Newly crowned WBA Super World Welterweight champion and Philippine Senator Manny Pacquiao skipped his president’s State of the Nation address Monday as well as the vote for Philippine Senate president, forced to delay a flight out of Las Vegas by his doctor.
Pacquiao (62-7-2, 39 KOs) won a split-decision victory against the then-undefeated Keith Thurman (29-1, 22 KOs) on Saturday, making him the oldest welterweight champion in history at age 40 and the only eight-division champion in history. He intended to take a flight back to the Philippines immediately for what promises to be a pivotal week in his nation’s politics, but his doctors recommended waiting so his head could recover from the blows during the bout without contending with air pressure disparities from flying.
Pacquiao sponsored a key piece of legislation this month to reinstate the death penalty for drug criminals, the top policy President Rodrigo Duterte promoted in his State of the Nation address Monday night. Pacquiao is a longtime supporter and ally of Duterte, as both hail from the island of Mindanao, where Duterte completed over two decades as mayor of Davao City. Mindanao is largely less wealthy than Luzon, the island where Manila is located; Duterte is the first president in Philippine history from Mindanao.
Pacquiao left for the Philippines on Sunday night, according to TMZ, and was scheduled to arrive Tuesday local time in the Philippines. Pacquiao, a devout Christian, used the extra time in Las Vegas to hold an “early morning Bible session” at the MGM Grand Arena and play chess, his team told reporters.
Pacquiao was one of two senators to miss the vote for Senate president, won by Sen. Vicente Sotto III, a Duterte ally. The other senator not to vote, Leila de Lima, is facing charges of ties to drug trafficking and under police custody.
Pacquiao also missed the State of the Nation address, an annual speech by the president to Congress highlighting the administration’s successes and typically requesting support for the president’s policies akin to America’s State of the Union address. He is expected to attend Tuesday’s Senate session, the first in which the lawmakers will be working on specific legislation.
The presidential palace, Malacanang, issued a statement congratulating Pacquiao on his fight against Duterte.
“Although his opponent, Thurman, is way younger than him, our pound-for-pound king did not show any signs of intimidation as he embodied what a Filipino spirit is all about – a fighter,” Presidential Spokesperson Salvador Panelo said. “Pacquiao’s victory is not on his, but of the entire nation. As such, the Palace is one in rejoicing with the Filipino people as the Pambansang Kamao once again puts the flag above the pedestal with his display of [tenacity] and courage.”
Thurman is ten years younger than Pacquiao.
Senate President Sotto attended a viewing party for the fight, similarly proclaiming, “Manny’s still got the endurance, age doesn’t matter,” according to Philippine outlet Rappler.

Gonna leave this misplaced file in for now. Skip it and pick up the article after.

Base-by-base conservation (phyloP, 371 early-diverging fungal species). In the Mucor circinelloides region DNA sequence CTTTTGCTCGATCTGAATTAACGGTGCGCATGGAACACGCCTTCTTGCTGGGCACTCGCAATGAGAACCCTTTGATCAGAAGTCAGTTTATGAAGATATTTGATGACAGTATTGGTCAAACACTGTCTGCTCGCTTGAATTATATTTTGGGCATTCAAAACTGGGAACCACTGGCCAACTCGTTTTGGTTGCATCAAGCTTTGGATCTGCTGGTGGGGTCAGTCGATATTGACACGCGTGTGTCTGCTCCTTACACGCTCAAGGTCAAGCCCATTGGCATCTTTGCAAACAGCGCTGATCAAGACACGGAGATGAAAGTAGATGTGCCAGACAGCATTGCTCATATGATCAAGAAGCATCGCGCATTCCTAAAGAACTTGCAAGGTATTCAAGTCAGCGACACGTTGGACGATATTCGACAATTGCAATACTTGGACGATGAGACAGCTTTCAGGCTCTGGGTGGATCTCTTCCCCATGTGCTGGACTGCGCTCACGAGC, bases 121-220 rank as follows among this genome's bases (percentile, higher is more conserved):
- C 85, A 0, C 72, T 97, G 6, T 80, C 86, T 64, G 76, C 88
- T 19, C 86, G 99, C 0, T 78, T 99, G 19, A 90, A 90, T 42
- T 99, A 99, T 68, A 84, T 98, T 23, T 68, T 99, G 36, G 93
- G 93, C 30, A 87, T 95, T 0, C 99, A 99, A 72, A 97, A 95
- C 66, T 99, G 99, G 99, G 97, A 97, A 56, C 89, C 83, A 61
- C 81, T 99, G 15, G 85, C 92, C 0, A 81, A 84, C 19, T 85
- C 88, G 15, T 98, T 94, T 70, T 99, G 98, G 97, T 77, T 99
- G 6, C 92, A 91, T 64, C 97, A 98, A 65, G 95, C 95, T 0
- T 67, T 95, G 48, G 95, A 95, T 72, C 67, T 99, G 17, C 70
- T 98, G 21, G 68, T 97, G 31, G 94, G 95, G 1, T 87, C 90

Duterte did not mention Pacquiao in his address but did urge Congress to act on his proposed bill restoring the death penalty. “The illegal drug problem persists. Corruption continues and emasculates the courage we need to sustain our moral recovery initiatives. I respectfully request Congress to reinstate the death penalty for heinous crimes related to drugs, as well as plunder,” Duterte said. Duterte has repeatedly promoted the use of extrajudicial killings and vigilante justice against drug suspects.
Pacquiao introduced the death penalty bill, to be debated this week, in early July along with longtime Duterte loyalist and freshman senator Christopher “Bong” Go. Pacquiao’s bill would give judges sweeping sentencing powers that would allow them to call for capital punishment for individuals convicted of importing or selling illegal drugs and for anyone convicted of conspiring to help them. Pacquiao also introduced a bill to establish a federal Department of Homeland Security, which would give Duterte more power to crack down on both drug criminals in jihadists, particularly prevalent on Mindanao.
Pacquiao has already indicated that, despite his full legislative agenda, he would be open to granting Thurman a rematch. Given his attendance at Saturday’s fight, some have speculated that Pacquiao may also secure a rematch against retired fighter Floyd Mayweather, Jr. (50-0, 27 KOs), who defeated Pacquiao by unanimous decision in 2015 in one of the most widely panned fights of Pacquiao’s career, as Mayweather meticulously avoided engaging Pacquiao directly.
Friday’s fight, the Philippine outlet ABS-CBN stated, was “Pacquiao’s best since his dazzling win over Antonio Margarito [41-8, 27 KOs] in 2010,” recalling that the senator engaged the Mexican boxer a year after Margarito was caught filling his gloves with plaster to hurt his opponents more, potentially devastating the career of champion Miguel Cotto (41-6, 33 KOs). Cotto lost to Margarito in the fight before officials found the plaster in his gloves, a surprise win that his team insisted must have been aided by illegal substances in his gloves.
Manny Pacquiao has the worst attendance record in the Philippine Senate, largely due to his full-time boxing career, according to a June report by the Senate Public Relations and Information Bureau (PRIB).